Sunday, June 17, 2007

The Slapping Down of Ohio Supreme Court Justice Paul Pfeifer

One of the worst kept secrets in Columbus is that Justice Eve Lundberg-Stratton wants to be the first woman to be Ohio Supreme Court Chief Justice. She has been planning her election as Chief for a long time. She has important allies in the business community. She has very good public relations skills as shown by her efforts to establish mental health dockets for Ohio's trial courts. In short, she seems to be on track to accomplish her goal.

Democrats and their allies in labor and the plaintiffs' bar have been looking for a candidate who could beat Stratton. One rumor going around is that the Justice Paul Pfiefer will jump parties and run as a Democrat for Chief Justice in the 2008 election. Pfiefer is liberal for a Republican, has allies in labor and the trial lawyers' bar, and has run state-wide more times than Stratton.

Which brings us to this article that appeared in the Sunday, June 17th, 2007 edition of the Cleveland Plain Dealer. This article deals with the allegedly long time that the Ohio Supreme Court takes in rendering opinions. The article points out that the time the Supreme Court takes in releasing opinions is increasing.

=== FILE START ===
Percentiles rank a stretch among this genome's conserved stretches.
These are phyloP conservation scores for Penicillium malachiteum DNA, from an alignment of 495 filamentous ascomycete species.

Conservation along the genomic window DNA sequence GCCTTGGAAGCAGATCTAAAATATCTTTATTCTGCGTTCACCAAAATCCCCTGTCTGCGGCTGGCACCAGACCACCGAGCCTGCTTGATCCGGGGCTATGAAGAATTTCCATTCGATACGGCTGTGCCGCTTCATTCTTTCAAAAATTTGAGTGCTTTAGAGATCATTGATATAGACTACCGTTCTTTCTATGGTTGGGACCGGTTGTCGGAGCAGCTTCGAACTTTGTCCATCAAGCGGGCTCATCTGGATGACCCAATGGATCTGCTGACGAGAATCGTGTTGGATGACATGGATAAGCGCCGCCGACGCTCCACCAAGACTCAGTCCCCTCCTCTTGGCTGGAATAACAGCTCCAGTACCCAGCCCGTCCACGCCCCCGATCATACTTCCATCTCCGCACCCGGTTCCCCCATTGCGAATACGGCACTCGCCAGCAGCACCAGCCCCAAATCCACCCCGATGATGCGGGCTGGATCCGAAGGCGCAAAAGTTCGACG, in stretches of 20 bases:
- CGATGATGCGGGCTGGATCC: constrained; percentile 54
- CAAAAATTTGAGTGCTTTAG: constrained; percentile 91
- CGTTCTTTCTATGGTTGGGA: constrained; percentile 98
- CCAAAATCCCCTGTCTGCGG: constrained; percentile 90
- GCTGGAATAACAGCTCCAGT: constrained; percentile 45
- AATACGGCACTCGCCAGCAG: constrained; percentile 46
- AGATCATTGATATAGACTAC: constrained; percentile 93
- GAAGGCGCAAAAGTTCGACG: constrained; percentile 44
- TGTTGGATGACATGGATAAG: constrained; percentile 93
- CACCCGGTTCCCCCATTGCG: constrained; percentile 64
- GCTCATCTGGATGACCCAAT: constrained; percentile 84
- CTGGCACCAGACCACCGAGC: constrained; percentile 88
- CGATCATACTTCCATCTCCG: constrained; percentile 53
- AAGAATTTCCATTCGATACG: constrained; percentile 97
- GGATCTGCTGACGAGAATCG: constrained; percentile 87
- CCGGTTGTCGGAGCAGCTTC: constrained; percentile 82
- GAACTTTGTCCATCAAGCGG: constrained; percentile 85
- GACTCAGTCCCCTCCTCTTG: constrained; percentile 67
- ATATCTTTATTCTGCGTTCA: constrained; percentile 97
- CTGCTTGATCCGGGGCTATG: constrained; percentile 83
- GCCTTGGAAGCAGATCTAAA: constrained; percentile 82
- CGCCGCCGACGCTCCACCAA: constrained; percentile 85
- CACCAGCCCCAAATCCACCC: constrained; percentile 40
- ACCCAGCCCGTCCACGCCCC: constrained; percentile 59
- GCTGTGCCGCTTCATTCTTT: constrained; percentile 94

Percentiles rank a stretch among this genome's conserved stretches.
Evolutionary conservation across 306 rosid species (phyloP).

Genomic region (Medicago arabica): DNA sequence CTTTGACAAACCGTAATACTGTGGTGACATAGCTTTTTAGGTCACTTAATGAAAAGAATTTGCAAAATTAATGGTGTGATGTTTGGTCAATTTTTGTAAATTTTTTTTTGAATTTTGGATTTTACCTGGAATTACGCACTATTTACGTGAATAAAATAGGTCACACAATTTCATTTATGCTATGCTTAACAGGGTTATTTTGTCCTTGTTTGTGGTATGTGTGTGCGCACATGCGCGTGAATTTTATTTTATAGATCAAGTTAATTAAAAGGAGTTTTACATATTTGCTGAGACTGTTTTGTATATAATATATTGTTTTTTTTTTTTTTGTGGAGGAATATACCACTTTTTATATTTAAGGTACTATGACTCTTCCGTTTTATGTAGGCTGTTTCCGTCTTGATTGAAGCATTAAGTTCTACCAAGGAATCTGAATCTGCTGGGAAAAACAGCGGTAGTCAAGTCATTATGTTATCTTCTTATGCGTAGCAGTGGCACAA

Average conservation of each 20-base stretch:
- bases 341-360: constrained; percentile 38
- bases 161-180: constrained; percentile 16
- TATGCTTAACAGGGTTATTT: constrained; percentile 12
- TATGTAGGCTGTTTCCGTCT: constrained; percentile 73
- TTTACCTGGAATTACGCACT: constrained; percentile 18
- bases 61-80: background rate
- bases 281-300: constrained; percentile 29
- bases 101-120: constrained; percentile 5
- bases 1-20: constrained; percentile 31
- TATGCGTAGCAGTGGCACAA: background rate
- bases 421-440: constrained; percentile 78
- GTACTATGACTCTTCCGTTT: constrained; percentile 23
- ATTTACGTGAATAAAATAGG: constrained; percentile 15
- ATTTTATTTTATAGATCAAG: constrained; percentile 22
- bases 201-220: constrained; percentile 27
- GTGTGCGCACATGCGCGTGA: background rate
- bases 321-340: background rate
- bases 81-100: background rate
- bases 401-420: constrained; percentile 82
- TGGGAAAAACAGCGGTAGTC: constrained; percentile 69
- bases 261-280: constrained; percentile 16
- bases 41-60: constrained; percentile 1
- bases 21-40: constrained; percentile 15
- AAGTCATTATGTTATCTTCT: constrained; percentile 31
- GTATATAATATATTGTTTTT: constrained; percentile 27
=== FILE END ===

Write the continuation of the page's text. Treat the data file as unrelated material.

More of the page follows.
What's interesting is that while most of the Justices are having problems releasing opinions, it is Justice Pfiefer that gets most of the attention for being a slowpoke in judicial decision writing. This is a quote from the article about Pfeifer's slowness: Justice Paul Pfeifer was the slowest, taking an average of 291 days to produce each of his 21 opinions in 2006 - nearly two months longer than the next-slowest justice, Lanzinger The article goes on to describe how Pfeifer doesn't have three law clerks like the other Justices. He uses two clerks and an administrative assistant. This assistant helps him write a weekly column for small city newspapers and the Supreme Court's website.

Justice Stratton, on the other hand, is the one Justice who is described as being relatively speedy in releasing opinions. This is a quote from the article about Stratton's promptness: Stratton, who is now among the most efficient justices at turning out opinions, said she puts a premium on speed. "I just believe that it is very important that the public gets a timely opinion," she said.

Do we see a difference in the way the two Justices are being treated by this article?

The article also doesn't analyze other factors that could be leading to an increase in the amount of time Justices are taking to issue opinions. One of those is whether the direct appeal of death penalty cases from Ohio's Common Pleas Court to the Ohio Supreme Court, bypassing the Ohio's Courts of Appeals, is adding to the time being taken by the Ohio Supreme Court in issuing decisions.

Nor is there any reason given for why other Ohio Supreme Court Justices are taking longer. The article gives a reason for Justice Pfeifer's tardiness, but what about the fact that Justice Lanzinger, who apparently has the usual three law clerks, is taking longer than the other five Ohio Supreme Court Justices who were there in both 2006 and 2007? What is the reason there?

We have no idea if Justice Pfeifer is going to switch parties and run for Chief Justice. What we do know, though, is that if he does, the Republicans have already set in motion the material for an attack ad to use against him. That material appears in the Cleveland Plain Dealer.

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